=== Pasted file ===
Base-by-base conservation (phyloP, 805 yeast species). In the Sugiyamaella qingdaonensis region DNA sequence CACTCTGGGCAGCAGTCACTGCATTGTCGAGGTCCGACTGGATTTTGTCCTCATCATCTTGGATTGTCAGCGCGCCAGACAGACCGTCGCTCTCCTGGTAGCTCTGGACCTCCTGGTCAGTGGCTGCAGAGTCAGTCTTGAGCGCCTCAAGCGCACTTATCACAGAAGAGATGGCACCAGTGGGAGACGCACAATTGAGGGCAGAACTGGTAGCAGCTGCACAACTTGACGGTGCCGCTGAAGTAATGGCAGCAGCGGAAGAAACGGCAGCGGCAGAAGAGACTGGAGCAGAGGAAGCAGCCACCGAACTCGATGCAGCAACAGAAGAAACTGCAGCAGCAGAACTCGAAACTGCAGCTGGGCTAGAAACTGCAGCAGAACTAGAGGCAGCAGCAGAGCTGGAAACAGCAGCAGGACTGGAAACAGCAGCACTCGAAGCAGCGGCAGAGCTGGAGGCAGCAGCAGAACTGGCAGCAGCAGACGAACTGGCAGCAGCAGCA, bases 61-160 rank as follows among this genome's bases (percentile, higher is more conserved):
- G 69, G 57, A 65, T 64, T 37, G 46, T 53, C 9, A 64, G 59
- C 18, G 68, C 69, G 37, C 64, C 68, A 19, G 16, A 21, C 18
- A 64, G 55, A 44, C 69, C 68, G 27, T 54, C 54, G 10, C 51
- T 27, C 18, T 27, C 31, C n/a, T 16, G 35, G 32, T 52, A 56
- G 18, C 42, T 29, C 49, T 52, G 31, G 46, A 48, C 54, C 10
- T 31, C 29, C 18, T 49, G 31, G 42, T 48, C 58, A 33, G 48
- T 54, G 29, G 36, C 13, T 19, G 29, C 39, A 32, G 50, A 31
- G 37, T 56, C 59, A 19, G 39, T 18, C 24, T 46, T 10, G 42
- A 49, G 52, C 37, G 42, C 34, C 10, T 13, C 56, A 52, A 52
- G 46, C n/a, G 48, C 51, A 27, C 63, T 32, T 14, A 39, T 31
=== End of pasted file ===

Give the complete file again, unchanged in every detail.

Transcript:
Base-by-base conservation (phyloP, 805 yeast species). In the Sugiyamaella qingdaonensis region DNA sequence CACTCTGGGCAGCAGTCACTGCATTGTCGAGGTCCGACTGGATTTTGTCCTCATCATCTTGGATTGTCAGCGCGCCAGACAGACCGTCGCTCTCCTGGTAGCTCTGGACCTCCTGGTCAGTGGCTGCAGAGTCAGTCTTGAGCGCCTCAAGCGCACTTATCACAGAAGAGATGGCACCAGTGGGAGACGCACAATTGAGGGCAGAACTGGTAGCAGCTGCACAACTTGACGGTGCCGCTGAAGTAATGGCAGCAGCGGAAGAAACGGCAGCGGCAGAAGAGACTGGAGCAGAGGAAGCAGCCACCGAACTCGATGCAGCAACAGAAGAAACTGCAGCAGCAGAACTCGAAACTGCAGCTGGGCTAGAAACTGCAGCAGAACTAGAGGCAGCAGCAGAGCTGGAAACAGCAGCAGGACTGGAAACAGCAGCACTCGAAGCAGCGGCAGAGCTGGAGGCAGCAGCAGAACTGGCAGCAGCAGACGAACTGGCAGCAGCAGCA, bases 61-160 rank as follows among this genome's bases (percentile, higher is more conserved):
- G 69, G 57, A 65, T 64, T 37, G 46, T 53, C 9, A 64, G 59
- C 18, G 68, C 69, G 37, C 64, C 68, A 19, G 16, A 21, C 18
- A 64, G 55, A 44, C 69, C 68, G 27, T 54, C 54, G 10, C 51
- T 27, C 18, T 27, C 31, C n/a, T 16, G 35, G 32, T 52, A 56
- G 18, C 42, T 29, C 49, T 52, G 31, G 46, A 48, C 54, C 10
- T 31, C 29, C 18, T 49, G 31, G 42, T 48, C 58, A 33, G 48
- T 54, G 29, G 36, C 13, T 19, G 29, C 39, A 32, G 50, A 31
- G 37, T 56, C 59, A 19, G 39, T 18, C 24, T 46, T 10, G 42
- A 49, G 52, C 37, G 42, C 34, C 10, T 13, C 56, A 52, A 52
- G 46, C n/a, G 48, C 51, A 27, C 63, T 32, T 14, A 39, T 31